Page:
A piece of writing has been well received and I’m locked into getting that to a publisher.

New ideas that could take six months each to fill and rushing in through the study door.

I just saw something at ‘nakedthought’ that wants me to drop everything and write a screenplay. (After five years abstinence).

All this:

All this and I may turn a piece into a one man play for the Edinburgh Fringe.

All this and I’ve started to do that ‘writer-ish’ thing of sticking scraps of paper up all over the room. (For lack of space they hang from beneath the shelves that run floor to ceiling on two sides of the room. The third wall is a fitted noticeboard – no space left. The fourth is a window. If I sit up I can keep an eye on the Netherlands Dwarf Rabbits ‘Midnight’ and ‘Foggy’ – kittens. And the extremely elderly guinea-pigs ‘Particle’ and ‘Harriet’).

All this and I’m on day two, week one of the ‘Artist’s Way’ (Am I allowed to tell you that?). What I can’t do is post up the 1,000 to 2,000 words I write each morning. Huh! Said enough yet?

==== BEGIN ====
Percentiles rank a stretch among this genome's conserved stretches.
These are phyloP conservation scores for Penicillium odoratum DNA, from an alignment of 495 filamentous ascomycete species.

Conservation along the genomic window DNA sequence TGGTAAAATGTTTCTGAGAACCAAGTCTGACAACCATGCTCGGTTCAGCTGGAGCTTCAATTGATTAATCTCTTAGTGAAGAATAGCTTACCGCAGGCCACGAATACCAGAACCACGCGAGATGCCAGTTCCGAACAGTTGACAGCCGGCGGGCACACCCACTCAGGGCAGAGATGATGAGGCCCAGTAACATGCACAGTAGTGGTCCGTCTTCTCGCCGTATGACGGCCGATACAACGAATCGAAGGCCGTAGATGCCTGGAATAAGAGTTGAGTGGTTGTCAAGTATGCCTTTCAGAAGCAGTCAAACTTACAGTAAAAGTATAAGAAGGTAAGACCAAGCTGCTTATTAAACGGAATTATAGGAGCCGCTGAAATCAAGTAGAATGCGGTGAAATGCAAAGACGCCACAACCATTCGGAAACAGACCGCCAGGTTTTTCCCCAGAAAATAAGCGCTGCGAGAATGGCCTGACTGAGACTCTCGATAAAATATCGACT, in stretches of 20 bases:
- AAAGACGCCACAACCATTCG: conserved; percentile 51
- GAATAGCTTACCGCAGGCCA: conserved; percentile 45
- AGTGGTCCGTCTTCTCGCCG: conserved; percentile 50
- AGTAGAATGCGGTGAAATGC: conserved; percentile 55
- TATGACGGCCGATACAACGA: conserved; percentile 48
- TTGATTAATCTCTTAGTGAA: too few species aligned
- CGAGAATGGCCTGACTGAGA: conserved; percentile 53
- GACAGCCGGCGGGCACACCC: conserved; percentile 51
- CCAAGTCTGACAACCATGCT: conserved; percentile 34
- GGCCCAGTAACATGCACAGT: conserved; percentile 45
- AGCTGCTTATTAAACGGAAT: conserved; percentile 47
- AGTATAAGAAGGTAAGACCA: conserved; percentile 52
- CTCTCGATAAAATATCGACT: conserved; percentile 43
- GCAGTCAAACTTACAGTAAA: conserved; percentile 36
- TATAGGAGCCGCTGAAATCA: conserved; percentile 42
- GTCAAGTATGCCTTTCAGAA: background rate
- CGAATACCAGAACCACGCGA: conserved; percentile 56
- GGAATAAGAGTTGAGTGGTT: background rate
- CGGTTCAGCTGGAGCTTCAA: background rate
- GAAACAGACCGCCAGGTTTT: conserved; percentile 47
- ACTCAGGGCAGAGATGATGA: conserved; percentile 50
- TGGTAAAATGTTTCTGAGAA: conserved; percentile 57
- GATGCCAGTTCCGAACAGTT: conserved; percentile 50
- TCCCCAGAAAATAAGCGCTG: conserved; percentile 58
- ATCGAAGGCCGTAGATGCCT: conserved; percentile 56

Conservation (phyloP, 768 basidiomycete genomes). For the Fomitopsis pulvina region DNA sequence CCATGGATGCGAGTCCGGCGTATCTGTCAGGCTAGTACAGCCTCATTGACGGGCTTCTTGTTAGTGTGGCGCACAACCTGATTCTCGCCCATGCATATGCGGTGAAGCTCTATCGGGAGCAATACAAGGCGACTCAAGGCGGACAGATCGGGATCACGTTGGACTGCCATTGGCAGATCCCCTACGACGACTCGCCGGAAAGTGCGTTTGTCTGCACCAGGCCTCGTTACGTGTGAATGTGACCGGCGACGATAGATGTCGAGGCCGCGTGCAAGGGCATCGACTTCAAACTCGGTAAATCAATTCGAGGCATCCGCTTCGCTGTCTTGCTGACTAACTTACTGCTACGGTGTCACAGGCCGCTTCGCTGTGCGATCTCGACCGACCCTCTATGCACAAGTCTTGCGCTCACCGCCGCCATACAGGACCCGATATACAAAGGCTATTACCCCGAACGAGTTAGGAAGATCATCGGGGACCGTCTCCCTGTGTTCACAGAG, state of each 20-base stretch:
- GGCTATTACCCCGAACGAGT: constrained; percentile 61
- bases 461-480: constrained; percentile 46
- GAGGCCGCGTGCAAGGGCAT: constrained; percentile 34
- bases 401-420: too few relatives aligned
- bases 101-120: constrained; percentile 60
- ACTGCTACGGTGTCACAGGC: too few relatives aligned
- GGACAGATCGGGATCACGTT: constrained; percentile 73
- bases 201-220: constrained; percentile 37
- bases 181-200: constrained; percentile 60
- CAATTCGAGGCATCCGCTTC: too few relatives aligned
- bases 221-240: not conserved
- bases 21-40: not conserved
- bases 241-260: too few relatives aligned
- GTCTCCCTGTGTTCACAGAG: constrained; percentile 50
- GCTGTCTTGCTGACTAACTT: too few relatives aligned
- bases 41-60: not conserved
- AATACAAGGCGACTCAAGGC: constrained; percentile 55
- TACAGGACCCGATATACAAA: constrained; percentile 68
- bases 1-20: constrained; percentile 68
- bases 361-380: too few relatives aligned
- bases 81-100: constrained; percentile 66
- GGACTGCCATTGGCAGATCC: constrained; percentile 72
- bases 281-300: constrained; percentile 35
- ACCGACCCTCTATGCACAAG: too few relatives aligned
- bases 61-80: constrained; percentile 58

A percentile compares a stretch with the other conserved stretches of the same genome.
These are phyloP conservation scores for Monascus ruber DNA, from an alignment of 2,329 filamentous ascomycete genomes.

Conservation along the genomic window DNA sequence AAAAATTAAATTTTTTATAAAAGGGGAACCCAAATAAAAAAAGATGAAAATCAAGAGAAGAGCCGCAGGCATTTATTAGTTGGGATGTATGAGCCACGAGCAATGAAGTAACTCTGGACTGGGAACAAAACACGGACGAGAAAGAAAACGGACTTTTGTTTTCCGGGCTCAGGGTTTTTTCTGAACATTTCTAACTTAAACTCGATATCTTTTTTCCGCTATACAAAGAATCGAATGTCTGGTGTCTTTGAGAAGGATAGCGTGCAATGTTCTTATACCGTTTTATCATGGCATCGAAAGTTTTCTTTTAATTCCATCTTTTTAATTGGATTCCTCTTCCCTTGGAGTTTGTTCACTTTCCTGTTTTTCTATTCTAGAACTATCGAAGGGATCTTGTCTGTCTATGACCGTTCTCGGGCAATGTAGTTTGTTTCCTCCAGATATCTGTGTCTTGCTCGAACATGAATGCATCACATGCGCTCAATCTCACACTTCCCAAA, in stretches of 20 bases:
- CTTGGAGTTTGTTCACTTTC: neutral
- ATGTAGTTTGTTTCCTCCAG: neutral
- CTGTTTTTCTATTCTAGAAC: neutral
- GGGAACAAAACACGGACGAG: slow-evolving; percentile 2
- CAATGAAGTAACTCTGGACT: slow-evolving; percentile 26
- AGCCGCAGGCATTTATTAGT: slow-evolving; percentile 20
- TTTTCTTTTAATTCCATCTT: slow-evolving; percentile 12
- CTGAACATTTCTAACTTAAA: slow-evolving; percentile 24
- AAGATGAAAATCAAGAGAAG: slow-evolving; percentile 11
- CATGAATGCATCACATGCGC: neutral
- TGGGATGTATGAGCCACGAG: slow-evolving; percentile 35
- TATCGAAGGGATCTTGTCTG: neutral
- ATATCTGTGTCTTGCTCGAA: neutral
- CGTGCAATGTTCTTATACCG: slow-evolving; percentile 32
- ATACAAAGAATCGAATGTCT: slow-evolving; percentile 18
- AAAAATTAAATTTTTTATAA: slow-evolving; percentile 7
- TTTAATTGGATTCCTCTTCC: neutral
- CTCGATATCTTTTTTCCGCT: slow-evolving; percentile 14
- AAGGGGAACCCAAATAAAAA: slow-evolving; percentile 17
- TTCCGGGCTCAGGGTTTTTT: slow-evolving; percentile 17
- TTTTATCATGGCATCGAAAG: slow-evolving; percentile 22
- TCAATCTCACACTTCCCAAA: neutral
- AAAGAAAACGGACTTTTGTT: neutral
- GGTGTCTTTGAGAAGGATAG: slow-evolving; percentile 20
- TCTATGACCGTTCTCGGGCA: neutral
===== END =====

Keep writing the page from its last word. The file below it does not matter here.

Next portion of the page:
Have to, have to, have to find £3,000 a month from somewhere. And heh! I don’t want to. My desire is to sell the house and move out of reach of London to somewhere far cheaper so I don’t feel I must climb into the ‘Hamster Wheel’ ever, ever, ever again. I fancy Cyprus, the north coast of Majorca, or the far South West of France. Cornwall would do. I suspect my darling other half will convince me that trying to buy a rabbit hutch in one of the most expensive, though lovely, towns in Britain, is what we should be doing. I’ve started to write about the county town of Lewes here the other day. Check out Southover Grange. Our eldest went to nursery in this 16th mansion. I digress.

Where was I? Another first

I’m writing directly into ‘Andrew’s Box’ (If I can put it that way). Do you do that? I hate the thought of all those typos, poor punctuation. Lack of spacing. Maybe I should keep this up. Or, eeeek! Abandon the thing for a few weeks.

Eeek!